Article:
Getting Climate-Smart with the Royal Bengal Tiger in Bhutan

Table 1: Climatic and environmental drivers in Bhutan

Observed changes

Predicted changes


It is estimated that warming at higher altitudes has accelerated up to 75 per cent faster than the global average over the last 20 years (Pepin et al. 2015), thus leaving Bhutan vulnerable due to its geography.

An annual mean temperature increase of 1.3–4.5°C by the end of the twenty- first century is predicted in Bhutan according to phase 6 of the Coupled Model Intercomparison Project (CMIP6), the most recent climate global model (Almazroui et al. 2020) Overall temperature across the mountainous Hindu Kush Himalaya will increase by about 1–2°C (in places by up to 4–5°C) by 2050 (Shrestha, Bawa and Gautam 2015). Projections vary, but according to latest projections from the CMIP6 model, Bhutan’s annual precipitation is projected to increase by 1.6–18.9 per cent (Almazroui et al. 2020). In a high emission scenario, monsoon precipitation is projected to increase by 16.5 per cent (Ibid). If present-day climate values continue, glacier extent is expected to decrease by 10 per cent, with glacial retreat continuing at around 25 per cent with a 1°C regional temperature increase (Rupper et al. 2012). This will lead to a 30 per cent and 65 per cent loss of annual meltwater flux, respectively (Ibid). Warming of 2.5°C is estimated to reduce glacier extent by 50 per cent.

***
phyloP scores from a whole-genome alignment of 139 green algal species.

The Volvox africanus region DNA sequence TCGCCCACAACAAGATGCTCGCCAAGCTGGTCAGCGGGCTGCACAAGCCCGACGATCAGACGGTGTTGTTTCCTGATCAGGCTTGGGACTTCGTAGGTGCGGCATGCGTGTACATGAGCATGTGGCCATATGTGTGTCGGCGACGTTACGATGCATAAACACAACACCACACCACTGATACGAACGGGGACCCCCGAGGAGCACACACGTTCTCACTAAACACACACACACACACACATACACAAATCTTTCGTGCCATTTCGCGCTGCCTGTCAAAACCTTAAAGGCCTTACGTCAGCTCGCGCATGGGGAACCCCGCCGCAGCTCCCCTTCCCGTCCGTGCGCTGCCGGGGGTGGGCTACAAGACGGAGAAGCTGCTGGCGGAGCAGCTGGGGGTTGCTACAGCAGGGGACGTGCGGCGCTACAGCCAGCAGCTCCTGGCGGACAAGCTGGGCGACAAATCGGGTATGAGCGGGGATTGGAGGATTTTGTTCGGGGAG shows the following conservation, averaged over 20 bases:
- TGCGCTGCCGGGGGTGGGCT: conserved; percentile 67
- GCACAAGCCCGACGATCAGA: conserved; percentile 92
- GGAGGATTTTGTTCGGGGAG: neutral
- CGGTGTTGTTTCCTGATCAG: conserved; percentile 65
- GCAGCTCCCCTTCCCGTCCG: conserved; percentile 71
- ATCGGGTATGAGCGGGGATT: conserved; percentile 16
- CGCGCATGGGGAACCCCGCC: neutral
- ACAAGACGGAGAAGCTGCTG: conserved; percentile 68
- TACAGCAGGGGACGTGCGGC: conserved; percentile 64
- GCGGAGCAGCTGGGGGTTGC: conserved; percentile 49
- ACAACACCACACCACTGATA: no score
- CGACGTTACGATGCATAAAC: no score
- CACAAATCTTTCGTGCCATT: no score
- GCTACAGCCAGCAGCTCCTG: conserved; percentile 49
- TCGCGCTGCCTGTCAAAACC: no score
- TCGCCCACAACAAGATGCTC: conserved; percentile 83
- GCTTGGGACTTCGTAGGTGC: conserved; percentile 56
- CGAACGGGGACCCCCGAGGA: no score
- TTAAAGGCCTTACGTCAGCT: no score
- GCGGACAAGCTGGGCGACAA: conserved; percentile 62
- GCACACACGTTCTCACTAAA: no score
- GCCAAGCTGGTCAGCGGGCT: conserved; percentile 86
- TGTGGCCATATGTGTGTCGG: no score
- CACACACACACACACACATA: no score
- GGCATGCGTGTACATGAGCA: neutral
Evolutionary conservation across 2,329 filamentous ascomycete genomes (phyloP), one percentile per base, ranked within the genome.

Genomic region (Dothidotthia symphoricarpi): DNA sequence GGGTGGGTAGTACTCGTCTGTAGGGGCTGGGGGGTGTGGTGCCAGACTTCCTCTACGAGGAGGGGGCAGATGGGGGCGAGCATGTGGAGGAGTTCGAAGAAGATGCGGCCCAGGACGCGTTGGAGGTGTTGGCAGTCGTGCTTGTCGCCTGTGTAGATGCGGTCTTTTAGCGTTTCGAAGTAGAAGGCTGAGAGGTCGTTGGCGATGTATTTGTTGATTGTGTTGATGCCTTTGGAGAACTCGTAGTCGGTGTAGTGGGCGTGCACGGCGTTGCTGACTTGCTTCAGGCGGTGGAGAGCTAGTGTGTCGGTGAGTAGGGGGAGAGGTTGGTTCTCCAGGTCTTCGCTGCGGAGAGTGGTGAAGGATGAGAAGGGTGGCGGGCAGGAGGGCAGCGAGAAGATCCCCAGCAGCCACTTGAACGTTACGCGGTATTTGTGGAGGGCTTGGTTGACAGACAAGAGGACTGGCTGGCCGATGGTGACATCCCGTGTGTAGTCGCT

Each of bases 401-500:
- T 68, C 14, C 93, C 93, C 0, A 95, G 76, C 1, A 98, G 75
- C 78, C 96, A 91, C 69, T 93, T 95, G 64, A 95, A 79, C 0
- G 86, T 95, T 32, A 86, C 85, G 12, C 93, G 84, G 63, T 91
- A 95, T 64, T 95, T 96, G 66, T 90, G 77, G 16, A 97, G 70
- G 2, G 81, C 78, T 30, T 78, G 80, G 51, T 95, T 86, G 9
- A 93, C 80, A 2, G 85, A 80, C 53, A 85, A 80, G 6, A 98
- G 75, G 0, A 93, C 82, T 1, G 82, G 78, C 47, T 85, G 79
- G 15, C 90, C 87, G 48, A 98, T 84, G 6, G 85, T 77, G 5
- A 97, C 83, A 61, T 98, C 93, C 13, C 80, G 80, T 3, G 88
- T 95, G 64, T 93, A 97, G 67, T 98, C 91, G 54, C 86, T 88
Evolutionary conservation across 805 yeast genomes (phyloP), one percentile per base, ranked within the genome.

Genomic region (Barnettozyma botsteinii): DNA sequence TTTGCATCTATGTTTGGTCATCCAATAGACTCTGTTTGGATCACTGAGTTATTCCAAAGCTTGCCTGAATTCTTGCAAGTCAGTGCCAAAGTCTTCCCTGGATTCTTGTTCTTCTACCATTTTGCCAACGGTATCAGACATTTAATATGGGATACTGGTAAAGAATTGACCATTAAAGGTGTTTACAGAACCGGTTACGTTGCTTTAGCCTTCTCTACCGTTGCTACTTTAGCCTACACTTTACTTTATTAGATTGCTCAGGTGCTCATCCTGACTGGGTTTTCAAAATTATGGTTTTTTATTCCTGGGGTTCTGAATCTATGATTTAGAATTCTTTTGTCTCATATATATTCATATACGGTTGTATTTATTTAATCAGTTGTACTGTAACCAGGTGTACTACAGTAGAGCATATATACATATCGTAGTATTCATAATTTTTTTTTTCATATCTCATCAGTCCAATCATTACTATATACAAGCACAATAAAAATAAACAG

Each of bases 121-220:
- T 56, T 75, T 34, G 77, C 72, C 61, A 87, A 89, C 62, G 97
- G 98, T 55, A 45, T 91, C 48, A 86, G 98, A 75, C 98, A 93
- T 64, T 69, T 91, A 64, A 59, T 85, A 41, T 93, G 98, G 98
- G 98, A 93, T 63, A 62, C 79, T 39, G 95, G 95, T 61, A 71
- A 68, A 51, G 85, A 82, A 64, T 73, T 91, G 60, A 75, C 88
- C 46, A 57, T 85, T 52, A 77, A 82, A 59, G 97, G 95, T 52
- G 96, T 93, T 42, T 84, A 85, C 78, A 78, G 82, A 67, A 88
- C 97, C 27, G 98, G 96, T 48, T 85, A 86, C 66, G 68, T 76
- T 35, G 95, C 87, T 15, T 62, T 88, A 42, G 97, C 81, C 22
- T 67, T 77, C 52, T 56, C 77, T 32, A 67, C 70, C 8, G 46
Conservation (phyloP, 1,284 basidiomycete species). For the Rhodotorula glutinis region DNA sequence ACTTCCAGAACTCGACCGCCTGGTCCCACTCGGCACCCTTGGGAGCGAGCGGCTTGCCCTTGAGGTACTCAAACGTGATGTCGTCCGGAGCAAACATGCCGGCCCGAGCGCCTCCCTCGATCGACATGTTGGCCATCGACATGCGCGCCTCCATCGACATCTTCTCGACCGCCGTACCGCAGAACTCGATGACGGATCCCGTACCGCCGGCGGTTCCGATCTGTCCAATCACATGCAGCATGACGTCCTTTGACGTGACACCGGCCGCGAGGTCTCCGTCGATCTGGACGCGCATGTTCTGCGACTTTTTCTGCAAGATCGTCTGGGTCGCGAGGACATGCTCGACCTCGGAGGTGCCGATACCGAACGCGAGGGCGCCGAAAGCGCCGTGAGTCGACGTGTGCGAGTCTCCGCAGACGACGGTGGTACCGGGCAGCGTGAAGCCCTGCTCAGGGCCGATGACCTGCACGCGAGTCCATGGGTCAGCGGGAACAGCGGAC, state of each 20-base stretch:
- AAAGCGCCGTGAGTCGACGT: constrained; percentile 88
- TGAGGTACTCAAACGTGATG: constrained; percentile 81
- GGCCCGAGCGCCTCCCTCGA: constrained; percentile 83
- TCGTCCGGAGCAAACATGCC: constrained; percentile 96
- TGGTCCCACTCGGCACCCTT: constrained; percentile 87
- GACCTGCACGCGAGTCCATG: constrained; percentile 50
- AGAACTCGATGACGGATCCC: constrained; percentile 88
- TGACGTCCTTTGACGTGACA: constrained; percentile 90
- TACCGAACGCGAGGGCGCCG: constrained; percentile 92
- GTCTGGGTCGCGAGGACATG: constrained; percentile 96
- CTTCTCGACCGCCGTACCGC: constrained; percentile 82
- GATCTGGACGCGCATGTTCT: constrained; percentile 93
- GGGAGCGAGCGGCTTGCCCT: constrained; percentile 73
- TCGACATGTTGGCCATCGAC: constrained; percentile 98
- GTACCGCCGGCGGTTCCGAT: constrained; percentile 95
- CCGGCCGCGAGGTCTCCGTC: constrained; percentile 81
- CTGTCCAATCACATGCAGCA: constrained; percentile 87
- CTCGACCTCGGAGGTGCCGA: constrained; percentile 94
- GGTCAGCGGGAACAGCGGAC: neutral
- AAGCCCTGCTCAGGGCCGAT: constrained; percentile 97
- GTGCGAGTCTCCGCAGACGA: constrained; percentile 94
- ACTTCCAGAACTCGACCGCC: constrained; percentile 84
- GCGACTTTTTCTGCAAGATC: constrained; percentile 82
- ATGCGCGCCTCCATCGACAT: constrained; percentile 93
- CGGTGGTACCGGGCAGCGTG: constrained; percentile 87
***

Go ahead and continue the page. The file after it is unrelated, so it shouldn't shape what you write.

An increase in extreme weather events, more erratic rainfall patterns and increased intensity of rainfall has led to flash floods in some parts of the country and caused drought in other parts (Chhogyel and Kumar 2018)


Glacier extent decreased by 23 per cent between 1980 and 2010 (Bajracharya et al. 2014)

Forest cover increased nationally from 72 per cent in 1995 to 81 per cent in 2010 (National Soil and Services Centre and Policy [NSSCP] 2011). At the district level, Bumthang (277 km 2 ), Wangdue Phodrang (148 km 2 ) and Trashigang (110 km2) have seen the greatest change in non- forest land becoming forested (Gilani et al. 2014). Trongsa, one of the two Vanishing Treasures programme areas, also experienced an increase in forest cover of around 70 km 2 (Ibid). Although increased forest cover has the clear positive effect of storing higher amounts of CO 2 in Bhutan,

A tiger captured on camera. Credit: BTC/DoFPS


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